The Queens Gazette reported on the efforts by Senator Gianaris and other elected officials to address the recent crimes in Western Queens. In addition to addressing questions and concerns from the community, Senator Gianaris has also introduced the expansion of the Good Samaritan laws that will protect our local businesses and non-profits from lawsuits so that they can be havens for victims who feel at risk in their surroundings.
Fed up with incidents of groping, car vandalism and even attempted rape, community leaders and activists met to discuss new crime fighting initiatives to create a safer environment in Astoria.
NY Daily News wrote on the recent efforts by Senator Gianaris and other elected officials to resond to the string of crime in Astoria. Senator Gianaris' bills to protect children from predators in addition to expanding the Good Samaritan Law to small businesses will combat these crimes and reduce the amount of danger in our streets.
A recent spate of gropings, car break-ins and purse snatchings is sparking calls for expanded civilian patrols and block watchers in Astoria.
Vallone, along with state Sen. Michael Gianaris (D-Astoria) and Assemblywoman Aravella Simotas (D-Astoria), rallied with local residents last week and unveiled a anti-crime plan that includes both legislation and civic activism.
NY1 also wrote on the elected officials' responses to the recent surge of crimes in Astoria, including Senator Gianaris' plans to protect small businesses and organizations from lawsuit should they need to be safe havens for residents who feel they are in danger.
NY1 VIDEO: At an Astoria rally on Thursday, elected officials revealed new crime-fighting legislation that will dole out harsher punishment for sex crimes and not have store owners be liable for injuries that happen while helping a victim seeking shelter.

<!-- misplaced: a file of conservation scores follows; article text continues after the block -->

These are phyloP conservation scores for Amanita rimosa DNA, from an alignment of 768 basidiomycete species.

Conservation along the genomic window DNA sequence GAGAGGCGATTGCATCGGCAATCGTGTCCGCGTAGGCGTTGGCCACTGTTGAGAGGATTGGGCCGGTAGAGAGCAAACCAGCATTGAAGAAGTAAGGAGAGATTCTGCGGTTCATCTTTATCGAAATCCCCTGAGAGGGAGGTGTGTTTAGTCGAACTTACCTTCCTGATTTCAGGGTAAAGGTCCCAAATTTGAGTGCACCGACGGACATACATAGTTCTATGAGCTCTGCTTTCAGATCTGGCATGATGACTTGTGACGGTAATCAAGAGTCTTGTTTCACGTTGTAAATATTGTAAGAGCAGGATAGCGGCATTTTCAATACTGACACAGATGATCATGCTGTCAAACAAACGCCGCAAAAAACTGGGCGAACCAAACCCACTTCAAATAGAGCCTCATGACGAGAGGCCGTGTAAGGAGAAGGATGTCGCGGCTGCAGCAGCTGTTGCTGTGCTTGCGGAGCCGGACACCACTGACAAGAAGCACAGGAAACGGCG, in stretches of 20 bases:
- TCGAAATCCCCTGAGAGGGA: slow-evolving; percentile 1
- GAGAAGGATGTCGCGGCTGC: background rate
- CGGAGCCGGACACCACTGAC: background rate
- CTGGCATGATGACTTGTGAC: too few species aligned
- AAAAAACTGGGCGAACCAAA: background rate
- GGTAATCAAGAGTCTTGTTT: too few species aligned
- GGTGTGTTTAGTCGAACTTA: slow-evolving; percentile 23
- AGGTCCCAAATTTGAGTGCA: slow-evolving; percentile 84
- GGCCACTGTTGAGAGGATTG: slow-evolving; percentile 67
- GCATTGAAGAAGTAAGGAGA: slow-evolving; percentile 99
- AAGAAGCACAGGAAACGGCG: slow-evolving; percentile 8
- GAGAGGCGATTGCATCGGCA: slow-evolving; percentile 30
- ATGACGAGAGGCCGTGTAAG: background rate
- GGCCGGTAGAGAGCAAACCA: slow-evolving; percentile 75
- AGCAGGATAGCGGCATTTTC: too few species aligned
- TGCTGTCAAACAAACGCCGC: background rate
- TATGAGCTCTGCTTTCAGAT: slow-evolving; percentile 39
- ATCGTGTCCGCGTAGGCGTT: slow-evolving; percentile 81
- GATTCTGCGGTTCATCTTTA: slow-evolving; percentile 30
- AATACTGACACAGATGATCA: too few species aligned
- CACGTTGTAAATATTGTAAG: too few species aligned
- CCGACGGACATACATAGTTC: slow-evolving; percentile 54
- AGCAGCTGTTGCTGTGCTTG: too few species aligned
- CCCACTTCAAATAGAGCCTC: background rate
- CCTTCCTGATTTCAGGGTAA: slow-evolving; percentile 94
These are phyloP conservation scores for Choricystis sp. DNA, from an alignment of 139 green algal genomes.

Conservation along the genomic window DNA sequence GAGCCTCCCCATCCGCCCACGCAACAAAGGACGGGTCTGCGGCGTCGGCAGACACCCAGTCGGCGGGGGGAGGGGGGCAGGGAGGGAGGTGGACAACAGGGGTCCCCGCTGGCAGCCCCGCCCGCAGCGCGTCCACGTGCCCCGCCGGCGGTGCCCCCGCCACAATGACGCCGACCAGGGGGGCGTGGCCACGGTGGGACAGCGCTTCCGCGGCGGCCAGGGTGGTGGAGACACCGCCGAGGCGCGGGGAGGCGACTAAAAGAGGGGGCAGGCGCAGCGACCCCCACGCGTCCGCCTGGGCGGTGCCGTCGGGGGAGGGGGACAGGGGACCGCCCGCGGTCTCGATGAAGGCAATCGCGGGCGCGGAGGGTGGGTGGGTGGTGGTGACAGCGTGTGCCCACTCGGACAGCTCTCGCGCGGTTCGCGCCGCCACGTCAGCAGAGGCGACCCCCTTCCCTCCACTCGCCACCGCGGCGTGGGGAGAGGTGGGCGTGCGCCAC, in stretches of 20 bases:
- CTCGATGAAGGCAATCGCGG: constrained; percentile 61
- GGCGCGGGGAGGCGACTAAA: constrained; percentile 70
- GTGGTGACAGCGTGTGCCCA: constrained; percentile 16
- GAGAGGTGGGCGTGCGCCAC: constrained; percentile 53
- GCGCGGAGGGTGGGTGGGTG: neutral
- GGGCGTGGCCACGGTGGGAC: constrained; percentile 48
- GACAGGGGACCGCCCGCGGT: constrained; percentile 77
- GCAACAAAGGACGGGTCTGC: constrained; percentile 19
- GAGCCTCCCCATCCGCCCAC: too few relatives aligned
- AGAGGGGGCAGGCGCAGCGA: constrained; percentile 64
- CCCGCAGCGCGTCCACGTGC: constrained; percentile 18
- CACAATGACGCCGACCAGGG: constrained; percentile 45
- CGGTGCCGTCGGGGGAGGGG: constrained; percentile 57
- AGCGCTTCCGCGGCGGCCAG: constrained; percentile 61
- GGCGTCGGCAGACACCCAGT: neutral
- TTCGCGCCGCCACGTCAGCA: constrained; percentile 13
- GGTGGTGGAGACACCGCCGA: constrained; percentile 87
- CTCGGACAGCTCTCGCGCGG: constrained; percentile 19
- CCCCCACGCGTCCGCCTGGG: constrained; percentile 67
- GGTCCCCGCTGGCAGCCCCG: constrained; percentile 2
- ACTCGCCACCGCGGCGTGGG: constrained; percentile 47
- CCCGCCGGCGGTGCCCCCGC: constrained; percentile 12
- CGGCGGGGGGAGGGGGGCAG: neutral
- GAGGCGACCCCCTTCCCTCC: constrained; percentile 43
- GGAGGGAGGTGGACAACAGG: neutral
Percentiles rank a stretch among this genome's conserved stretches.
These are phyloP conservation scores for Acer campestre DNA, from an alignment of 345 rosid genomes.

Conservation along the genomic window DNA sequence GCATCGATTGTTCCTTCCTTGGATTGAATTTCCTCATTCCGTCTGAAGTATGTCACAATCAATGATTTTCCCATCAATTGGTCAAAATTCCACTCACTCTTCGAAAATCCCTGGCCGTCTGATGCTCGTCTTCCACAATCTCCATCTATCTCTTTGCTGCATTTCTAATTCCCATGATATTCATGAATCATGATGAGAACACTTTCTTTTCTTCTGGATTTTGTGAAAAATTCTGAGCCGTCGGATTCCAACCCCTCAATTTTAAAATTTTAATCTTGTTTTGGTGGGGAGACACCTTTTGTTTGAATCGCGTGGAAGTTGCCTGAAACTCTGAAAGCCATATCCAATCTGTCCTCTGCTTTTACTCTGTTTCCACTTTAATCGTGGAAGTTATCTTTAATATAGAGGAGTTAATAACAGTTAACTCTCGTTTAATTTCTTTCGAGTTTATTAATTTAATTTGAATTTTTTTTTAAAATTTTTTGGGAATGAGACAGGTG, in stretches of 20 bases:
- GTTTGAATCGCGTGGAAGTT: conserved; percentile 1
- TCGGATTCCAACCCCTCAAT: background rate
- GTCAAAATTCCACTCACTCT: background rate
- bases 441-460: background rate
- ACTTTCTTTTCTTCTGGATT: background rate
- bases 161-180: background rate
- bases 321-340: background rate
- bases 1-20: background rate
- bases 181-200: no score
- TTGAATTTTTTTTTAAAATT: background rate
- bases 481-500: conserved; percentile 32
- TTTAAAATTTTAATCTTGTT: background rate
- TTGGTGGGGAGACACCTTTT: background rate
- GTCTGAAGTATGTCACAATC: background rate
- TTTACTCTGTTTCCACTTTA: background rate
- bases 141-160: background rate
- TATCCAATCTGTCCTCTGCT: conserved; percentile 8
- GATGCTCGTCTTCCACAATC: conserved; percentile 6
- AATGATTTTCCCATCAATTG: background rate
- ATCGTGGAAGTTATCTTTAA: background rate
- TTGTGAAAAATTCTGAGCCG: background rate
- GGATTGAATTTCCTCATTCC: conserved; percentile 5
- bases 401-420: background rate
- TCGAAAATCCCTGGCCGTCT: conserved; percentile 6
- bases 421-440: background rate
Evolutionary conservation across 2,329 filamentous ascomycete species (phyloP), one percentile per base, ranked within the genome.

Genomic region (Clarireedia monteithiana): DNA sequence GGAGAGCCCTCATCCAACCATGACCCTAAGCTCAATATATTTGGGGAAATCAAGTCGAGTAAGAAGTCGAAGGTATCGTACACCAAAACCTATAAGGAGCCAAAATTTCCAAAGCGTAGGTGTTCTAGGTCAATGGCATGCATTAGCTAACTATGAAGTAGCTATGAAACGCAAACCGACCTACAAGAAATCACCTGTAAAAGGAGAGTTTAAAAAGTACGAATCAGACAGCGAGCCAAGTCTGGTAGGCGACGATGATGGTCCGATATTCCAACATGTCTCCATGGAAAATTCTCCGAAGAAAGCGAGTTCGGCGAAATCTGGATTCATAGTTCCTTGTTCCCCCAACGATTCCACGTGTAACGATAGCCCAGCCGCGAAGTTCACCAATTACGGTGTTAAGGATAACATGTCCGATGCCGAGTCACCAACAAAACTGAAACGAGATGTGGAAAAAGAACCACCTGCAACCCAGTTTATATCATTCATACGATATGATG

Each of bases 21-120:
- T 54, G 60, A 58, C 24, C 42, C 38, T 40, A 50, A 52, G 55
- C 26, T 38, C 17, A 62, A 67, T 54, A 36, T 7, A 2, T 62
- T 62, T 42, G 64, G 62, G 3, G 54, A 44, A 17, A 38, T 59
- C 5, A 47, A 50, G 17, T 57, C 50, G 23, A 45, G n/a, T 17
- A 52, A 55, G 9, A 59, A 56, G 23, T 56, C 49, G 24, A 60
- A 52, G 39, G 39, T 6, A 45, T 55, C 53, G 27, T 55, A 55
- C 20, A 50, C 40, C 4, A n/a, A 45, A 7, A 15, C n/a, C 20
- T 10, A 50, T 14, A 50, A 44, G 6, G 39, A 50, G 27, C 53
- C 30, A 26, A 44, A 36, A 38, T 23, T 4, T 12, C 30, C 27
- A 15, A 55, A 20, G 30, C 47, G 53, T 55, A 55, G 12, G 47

Bill allows local businesses and non-profits to be safe-havens for crime victims
Queens, NY – Continuing his fight to ensure safety in the neighborhood, Senator Michael Gianaris today announced he has introduced new legislation expanding New York’s “Good Samaritan” laws. The legislation would protect local businesses and non-profits offering themselves as safe havens from being held liable for damages or injuries that may have occurred while helping a victim.
Senator Gianaris held a press conference at Dazies, a restaurant owned by a small business owner in Sunnyside, to formally announce the legislation.
CBS New York wrote this article that talks about the appeal by local officials to expand New York’s Good Samaritan laws. Senator Gianaris feels that strengthening the law will be effective in preventing crime.
Sunnyside Post reports on Senator Gianaris’ introduction of new legislation that expands on New York’s Good Samaritan laws. The new bill extends liability protection to local business and non-profits acting as safe havens for individuals who feel unsafe.
An article written by the Queens Gazette looks into the new legislation proposed by Senator Gianaris, which would expand on current New York Good Samaritan laws in order to protect local businesses and non-profits from being held liable for damages or injuries that could occur while helping a victim.
Continuing his fight to ensure safety in the neighborhood, state Senator Michael Gianaris announced he has introduced new legislation expanding New York’s Good Samaritan laws.
The legislation would protect local businesses and non-profits offering themselves as safe havens from being held liable for damages or injuries that may have occurred while helping a victim.
The New York Daily News reports that the Deptartment of Homeland Security admitted that TSA screeners violated standard practice in the cases of two elderly women who alleged they were victims of humiliating strip searches at Kennedy Airport.
In an about-face, the feds have admitted wrongdoing in the cases of two elderly women who say they were strip-searched at Kennedy Airport by overzealous screeners.
Federal officials had initially insisted that all “screening procedures were followed” after Ruth Sherman, 89, and Lenore Zimmerman, 85, went public with separate accounts of humiliating strip searches.
Gianaris, who wrote to the TSA requesting a full investigation, said the feds’ account is still full of holes.